We are delighted introduce you to The Lens, the newest addition to FrontierView’s market-leading insights. The Lens is a weekly newsletter published by our Global Economics and Scenarios team to highlight developments and trends that will have the highest impact on business executives. Each week, we will provide our views on the most critical economic and geopolitical trends through our signature scenarios framework, key forecasts and major revisions, and the “so what, now what?” implications that will enable you and your teams to interpret these fast-moving events to power your decision making.

The Lens

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In this week’s edition, our analysts provide our view on US-China relations, Trump and the Fed, and a Brexit extension.

The Lens: April 11, 2019

US-China talks continue, as US policymakers think to the future
  • Despite optimism in recent weeks, the US and China have failed to negotiate an end to the current trade dispute.
  • Talks are ongoing and seem to be leading towards an agreement that would provide a gradual reduction of tariffs. This is contingent upon China complying with agreements on a set of structural reforms and IP protections. However, the last 10% is often the hardest part of trade agreements.
  • As these talks seem to be approaching an outcome, it has become clear that US-China tensions won’t end soon. The growing consensus in Washington policy circles is that the US should avoid returning to pre-2017 relations with China. Multinational firms have already begun looking at ways to reduce their reliance on US-China supply chains.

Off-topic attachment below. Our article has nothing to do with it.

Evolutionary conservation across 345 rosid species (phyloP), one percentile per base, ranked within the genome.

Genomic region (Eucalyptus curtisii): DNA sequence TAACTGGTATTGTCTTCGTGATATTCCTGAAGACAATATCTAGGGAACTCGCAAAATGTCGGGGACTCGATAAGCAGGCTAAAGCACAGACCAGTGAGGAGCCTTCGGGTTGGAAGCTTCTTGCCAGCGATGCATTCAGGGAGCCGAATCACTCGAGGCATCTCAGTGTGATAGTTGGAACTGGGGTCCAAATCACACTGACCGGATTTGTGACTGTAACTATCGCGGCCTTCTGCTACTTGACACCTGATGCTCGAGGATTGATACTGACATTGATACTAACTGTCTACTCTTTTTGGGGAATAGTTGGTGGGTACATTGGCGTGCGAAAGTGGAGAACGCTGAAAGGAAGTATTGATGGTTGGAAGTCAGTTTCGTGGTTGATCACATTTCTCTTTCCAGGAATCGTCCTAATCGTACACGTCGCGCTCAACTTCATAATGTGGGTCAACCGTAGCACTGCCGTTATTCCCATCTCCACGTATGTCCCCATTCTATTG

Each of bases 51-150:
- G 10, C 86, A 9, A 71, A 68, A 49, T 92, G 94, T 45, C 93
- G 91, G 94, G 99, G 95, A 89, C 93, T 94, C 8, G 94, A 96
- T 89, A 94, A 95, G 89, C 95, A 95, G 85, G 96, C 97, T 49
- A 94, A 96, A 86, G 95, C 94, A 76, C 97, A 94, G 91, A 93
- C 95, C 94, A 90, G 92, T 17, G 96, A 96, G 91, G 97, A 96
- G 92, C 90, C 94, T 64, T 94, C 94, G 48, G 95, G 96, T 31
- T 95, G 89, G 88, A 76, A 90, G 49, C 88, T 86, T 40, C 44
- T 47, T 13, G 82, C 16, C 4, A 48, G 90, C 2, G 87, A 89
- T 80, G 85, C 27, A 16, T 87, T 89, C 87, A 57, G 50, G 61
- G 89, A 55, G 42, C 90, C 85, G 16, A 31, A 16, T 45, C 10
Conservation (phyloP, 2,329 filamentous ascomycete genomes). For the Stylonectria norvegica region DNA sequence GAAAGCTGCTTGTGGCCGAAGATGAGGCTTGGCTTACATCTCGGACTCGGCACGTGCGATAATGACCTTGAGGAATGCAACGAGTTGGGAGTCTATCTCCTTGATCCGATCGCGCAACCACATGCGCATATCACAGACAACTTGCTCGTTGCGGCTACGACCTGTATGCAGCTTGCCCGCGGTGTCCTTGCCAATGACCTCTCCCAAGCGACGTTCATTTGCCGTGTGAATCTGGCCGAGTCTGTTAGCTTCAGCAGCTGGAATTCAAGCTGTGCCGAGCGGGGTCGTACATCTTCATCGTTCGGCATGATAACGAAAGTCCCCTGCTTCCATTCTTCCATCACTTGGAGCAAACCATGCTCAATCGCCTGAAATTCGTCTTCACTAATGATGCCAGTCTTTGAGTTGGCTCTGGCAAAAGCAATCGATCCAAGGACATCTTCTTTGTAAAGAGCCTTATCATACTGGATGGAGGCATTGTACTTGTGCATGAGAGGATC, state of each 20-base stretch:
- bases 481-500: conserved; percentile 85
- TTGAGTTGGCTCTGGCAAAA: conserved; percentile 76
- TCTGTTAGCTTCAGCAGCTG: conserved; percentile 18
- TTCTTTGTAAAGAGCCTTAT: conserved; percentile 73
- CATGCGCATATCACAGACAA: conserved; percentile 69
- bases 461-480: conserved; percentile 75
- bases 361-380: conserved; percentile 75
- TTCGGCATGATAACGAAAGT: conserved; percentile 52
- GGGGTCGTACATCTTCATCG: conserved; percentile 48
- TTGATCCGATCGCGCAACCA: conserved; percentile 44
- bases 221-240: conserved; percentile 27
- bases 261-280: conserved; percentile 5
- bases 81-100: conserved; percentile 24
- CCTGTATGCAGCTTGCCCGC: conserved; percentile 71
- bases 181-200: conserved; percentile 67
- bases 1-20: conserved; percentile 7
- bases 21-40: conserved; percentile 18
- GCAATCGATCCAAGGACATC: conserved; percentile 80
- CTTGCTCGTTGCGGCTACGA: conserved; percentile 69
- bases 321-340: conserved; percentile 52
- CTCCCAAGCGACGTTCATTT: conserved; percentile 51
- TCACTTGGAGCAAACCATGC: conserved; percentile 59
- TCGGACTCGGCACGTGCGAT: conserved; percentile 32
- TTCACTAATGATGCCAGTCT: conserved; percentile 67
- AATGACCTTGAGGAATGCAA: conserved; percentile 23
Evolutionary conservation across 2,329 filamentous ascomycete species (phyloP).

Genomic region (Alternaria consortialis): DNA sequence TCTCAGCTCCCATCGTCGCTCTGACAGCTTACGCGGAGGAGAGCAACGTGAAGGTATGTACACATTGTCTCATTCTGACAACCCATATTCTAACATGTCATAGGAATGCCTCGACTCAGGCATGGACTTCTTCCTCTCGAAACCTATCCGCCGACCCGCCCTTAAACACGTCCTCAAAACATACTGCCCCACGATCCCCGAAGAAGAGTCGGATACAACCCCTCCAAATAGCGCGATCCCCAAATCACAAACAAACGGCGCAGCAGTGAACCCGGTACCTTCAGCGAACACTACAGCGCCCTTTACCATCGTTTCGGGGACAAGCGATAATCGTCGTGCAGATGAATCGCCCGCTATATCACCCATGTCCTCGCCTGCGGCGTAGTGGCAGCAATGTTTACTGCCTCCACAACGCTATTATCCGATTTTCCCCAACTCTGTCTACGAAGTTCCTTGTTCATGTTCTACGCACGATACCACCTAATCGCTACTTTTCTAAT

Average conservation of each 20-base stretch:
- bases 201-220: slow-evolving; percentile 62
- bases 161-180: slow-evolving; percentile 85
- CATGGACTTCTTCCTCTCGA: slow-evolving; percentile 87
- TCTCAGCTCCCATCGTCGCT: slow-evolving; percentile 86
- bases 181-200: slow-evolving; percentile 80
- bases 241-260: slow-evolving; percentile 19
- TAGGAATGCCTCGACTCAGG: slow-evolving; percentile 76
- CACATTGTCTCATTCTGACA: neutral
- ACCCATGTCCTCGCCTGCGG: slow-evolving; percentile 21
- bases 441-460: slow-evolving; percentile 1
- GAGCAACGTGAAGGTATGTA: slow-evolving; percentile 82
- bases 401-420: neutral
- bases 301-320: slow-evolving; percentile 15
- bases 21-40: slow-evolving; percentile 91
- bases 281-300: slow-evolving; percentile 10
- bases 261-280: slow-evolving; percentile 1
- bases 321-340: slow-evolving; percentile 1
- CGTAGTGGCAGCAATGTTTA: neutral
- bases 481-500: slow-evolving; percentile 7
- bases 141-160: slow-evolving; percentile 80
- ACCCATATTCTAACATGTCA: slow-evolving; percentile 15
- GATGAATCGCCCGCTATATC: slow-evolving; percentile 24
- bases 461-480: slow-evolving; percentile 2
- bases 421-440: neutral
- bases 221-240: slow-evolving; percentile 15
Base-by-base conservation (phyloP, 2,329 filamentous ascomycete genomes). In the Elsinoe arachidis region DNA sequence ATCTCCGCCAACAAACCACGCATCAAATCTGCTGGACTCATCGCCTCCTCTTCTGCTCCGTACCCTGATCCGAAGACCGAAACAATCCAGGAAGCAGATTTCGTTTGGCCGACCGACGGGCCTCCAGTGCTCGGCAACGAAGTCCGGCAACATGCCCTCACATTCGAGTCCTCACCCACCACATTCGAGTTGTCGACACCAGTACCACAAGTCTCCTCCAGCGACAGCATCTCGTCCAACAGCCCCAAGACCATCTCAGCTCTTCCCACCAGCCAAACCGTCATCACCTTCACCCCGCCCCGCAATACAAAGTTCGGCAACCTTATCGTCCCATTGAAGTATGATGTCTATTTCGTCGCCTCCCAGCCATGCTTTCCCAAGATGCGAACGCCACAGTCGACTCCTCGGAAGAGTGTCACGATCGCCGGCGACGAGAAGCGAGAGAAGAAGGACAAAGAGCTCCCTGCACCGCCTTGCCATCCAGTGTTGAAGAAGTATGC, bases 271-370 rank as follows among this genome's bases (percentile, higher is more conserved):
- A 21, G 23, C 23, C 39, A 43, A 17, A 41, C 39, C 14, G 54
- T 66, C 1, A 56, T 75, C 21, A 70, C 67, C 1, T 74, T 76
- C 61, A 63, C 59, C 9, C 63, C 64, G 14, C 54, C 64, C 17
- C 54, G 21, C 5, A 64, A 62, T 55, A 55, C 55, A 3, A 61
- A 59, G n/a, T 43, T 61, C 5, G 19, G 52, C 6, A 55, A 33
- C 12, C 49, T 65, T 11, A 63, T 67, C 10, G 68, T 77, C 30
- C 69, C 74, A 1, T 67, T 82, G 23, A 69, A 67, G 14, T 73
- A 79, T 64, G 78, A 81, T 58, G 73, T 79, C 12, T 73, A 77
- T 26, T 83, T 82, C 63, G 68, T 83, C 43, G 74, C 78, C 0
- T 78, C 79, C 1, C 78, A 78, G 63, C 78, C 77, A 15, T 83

Our view

It remains likely that the US and China will arrive at a temporary trade agreement in 2019. However, in taking such a tough stance on trade with China, President Trump has accidentally created a significant shift in beliefs about the costs and benefits of doing business in China. Politicians and business leaders have begun to adapt their plans to better work with China in the future.

Business implications

An end to trade tensions will lead to a short-term bump in optimism and minor benefits for certain industry verticals. Firms need to plan for the medium term—a world in which the US and China are likely to further decouple from each other—as politicians in the US make it increasingly difficult to conduct business in China. As economic flows have become politicized, firms should rethink the benefits of global supply chains that rely on US-China flows and reconsider the benefits of localizing production closer to key consumers.

Ryan Connelly, Senior Analyst for Global Economics and Scenarios

FrontierView clients: See our most recent US-China Trade War Dashboard presentation for further updates